There is an encouraging trend in the growing number of B2B organizations investing in insights to fuel innovation. Scheduling and engaging industry professionals can be a real nail-biter, not to mention time-consuming and expensive. Because of these difficulties, it’s important to reconsider what is necessary to manage your nerves. . . and indigestion when doing B2B research.
The research methods at our disposal will deliver either depth or breadth. Qualitative research yields depth, while quantitative research yields breadth. In B2B research, your default should be depth. The reasons: surveying a useful number of B2B professionals in many industries is not practical. Is a sample size of n=25 really that useful? (Yes, I’ve seen this before.) You are better off spending an hour on the phone with 5 highly-engaged and knowledgeable stakeholders.
Our other point of advice: never rely on one data source. B2B research that is not supplemented with desk research is, well, heretical. We also find institutional knowledge is often overlooked. Somewhere in any organization are a handful of people who are well-acquainted with customer needs, pain points, and motivations. This institutional knowledge can be used to develop hypotheses that you can validate or refute through your engagement with the end-user, building on the things you already know.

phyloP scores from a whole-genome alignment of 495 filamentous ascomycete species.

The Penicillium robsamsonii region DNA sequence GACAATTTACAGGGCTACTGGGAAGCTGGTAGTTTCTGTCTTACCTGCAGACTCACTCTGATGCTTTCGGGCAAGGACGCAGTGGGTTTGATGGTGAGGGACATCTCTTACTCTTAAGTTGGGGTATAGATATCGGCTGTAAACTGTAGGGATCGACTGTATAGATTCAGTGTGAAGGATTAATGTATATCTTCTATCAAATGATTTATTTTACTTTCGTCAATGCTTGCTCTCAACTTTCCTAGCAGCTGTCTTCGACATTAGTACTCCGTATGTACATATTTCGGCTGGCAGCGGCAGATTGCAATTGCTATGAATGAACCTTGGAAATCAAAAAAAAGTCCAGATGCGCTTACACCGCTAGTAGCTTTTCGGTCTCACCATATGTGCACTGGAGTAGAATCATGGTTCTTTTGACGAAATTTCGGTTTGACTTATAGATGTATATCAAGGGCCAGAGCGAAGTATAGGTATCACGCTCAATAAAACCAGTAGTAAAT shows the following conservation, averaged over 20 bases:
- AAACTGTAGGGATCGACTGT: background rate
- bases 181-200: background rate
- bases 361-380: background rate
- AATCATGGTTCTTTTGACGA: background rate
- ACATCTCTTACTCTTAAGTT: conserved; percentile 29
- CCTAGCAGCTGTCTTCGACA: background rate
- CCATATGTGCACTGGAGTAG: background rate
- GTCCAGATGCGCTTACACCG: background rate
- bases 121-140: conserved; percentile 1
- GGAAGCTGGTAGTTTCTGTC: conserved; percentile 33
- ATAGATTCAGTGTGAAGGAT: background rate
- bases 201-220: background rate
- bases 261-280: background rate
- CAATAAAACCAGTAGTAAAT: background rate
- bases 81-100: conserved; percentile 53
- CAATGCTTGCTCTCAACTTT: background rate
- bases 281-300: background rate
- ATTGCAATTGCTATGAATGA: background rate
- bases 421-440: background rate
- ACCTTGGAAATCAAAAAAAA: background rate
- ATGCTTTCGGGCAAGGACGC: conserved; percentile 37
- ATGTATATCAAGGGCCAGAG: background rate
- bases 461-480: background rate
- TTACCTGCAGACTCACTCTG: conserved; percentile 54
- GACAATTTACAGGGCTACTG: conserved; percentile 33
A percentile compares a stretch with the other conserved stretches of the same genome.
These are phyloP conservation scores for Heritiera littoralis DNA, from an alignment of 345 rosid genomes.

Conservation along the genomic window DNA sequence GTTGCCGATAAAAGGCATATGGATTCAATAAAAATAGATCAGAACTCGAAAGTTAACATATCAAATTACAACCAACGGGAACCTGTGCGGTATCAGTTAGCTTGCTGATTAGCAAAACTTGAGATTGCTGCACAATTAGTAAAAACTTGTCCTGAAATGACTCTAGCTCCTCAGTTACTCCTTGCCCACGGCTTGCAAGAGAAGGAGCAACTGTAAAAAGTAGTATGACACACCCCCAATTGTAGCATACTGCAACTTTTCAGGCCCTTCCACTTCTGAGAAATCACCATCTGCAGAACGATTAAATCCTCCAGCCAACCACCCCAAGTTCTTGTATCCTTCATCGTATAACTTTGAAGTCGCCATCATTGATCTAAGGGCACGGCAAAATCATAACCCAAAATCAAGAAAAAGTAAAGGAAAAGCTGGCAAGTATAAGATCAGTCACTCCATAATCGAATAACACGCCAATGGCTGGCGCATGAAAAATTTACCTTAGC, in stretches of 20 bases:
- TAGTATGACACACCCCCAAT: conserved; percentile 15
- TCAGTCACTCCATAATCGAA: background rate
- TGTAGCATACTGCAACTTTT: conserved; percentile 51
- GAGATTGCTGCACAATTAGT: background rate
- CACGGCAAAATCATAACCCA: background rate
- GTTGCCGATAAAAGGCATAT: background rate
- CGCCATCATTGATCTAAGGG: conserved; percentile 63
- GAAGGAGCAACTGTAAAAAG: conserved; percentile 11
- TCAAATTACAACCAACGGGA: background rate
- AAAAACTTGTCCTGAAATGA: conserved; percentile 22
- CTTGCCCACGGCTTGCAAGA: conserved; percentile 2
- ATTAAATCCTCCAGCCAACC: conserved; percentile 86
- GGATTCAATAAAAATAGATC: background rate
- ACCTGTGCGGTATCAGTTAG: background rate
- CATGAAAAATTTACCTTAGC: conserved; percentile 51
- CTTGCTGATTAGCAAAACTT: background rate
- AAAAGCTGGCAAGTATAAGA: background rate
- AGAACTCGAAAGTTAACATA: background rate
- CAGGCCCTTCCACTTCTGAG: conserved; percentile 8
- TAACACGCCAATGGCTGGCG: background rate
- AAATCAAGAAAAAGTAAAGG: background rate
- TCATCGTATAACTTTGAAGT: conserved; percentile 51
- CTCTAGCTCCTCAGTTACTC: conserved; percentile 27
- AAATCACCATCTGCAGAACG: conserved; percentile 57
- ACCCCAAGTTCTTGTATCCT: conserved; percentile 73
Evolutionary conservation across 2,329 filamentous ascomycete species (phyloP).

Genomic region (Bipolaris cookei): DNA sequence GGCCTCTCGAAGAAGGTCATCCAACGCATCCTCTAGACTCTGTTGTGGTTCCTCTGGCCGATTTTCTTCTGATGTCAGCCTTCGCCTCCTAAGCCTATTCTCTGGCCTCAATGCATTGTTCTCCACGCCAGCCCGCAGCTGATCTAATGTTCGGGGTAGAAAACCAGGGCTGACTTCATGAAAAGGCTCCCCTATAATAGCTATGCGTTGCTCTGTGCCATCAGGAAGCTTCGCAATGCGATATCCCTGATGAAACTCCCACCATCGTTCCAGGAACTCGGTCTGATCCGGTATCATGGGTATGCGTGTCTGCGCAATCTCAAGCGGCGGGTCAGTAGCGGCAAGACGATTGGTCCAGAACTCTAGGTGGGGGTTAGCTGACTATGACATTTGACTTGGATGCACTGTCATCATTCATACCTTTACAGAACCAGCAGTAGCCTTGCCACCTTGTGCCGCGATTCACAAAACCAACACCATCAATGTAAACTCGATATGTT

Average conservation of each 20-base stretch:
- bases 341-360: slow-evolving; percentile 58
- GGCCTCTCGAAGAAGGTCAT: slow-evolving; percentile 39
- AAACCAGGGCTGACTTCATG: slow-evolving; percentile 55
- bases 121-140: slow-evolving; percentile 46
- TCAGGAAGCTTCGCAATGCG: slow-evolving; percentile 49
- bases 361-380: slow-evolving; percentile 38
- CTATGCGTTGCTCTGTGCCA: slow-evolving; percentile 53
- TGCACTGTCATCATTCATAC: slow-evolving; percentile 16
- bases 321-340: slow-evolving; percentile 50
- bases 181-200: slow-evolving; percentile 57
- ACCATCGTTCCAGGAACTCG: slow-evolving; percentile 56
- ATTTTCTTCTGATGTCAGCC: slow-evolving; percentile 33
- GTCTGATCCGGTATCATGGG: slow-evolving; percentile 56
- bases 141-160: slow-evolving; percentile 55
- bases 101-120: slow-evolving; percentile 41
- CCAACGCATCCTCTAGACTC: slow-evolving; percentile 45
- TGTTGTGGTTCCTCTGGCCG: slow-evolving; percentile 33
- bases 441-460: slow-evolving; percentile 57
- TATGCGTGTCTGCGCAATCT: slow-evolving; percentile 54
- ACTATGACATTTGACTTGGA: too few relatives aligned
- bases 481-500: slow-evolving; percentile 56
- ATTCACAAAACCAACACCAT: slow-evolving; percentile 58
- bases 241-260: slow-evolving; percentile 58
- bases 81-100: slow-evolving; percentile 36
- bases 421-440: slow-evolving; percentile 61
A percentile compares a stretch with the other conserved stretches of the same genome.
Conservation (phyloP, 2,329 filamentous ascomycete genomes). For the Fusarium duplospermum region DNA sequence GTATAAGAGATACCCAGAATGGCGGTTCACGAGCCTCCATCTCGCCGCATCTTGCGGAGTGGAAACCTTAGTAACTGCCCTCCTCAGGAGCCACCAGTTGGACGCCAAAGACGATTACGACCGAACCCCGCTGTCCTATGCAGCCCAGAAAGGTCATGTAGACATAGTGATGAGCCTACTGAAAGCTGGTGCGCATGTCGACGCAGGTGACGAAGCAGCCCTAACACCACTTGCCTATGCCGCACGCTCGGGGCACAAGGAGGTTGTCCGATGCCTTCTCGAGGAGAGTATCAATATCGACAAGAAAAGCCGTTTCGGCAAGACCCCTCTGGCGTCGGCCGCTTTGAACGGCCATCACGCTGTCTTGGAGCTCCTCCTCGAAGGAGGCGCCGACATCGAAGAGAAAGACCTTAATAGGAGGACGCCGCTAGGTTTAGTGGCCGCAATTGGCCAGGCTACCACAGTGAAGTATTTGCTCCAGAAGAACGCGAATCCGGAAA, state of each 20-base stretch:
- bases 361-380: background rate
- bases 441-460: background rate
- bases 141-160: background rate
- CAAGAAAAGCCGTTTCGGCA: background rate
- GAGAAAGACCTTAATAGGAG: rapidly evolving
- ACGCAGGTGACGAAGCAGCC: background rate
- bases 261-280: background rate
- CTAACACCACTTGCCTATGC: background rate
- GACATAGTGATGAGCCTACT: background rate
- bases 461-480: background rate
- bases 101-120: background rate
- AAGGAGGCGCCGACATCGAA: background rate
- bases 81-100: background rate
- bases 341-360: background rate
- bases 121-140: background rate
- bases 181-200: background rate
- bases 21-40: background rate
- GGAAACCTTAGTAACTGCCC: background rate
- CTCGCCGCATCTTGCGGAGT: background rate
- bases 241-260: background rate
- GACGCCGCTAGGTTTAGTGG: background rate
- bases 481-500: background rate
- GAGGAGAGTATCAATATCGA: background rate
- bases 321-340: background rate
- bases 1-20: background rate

One major missed opportunity we see when companies seek feedback from B2B customers is the under-utilization of digital assets. The consumer-packaged-goods industry has invested heavily in engagement platforms, and a primary driver is to create an insights and innovation engine.
Check out this great article from McKinsey and Company about how CPG manufacturers go direct to consumers. Most people are willing to give you feedback−but on their terms. Why more insights organizations are not involved in cultivating feedback via digital channels is perplexing. It is a valuable resource, but be forewarned: there is a right way to build a B2B engagement platform. In my mind, the best marketing you can do is to let your customers know they are being heard.
For ad-hoc study initiatives, traditional methods still work. You just need to understand the upsides and downsides to each approach.
To this day, I remember a comment from a client early in my career that sums up the experience of conducting good B2B research.
“It’s hard, messy, unpredictable, and damn it gives me heartburn. But it’s worth every penny.”
The good news is that more firms see the value in the investment. The part about hard, messy, and heartburn-inducing is still very true.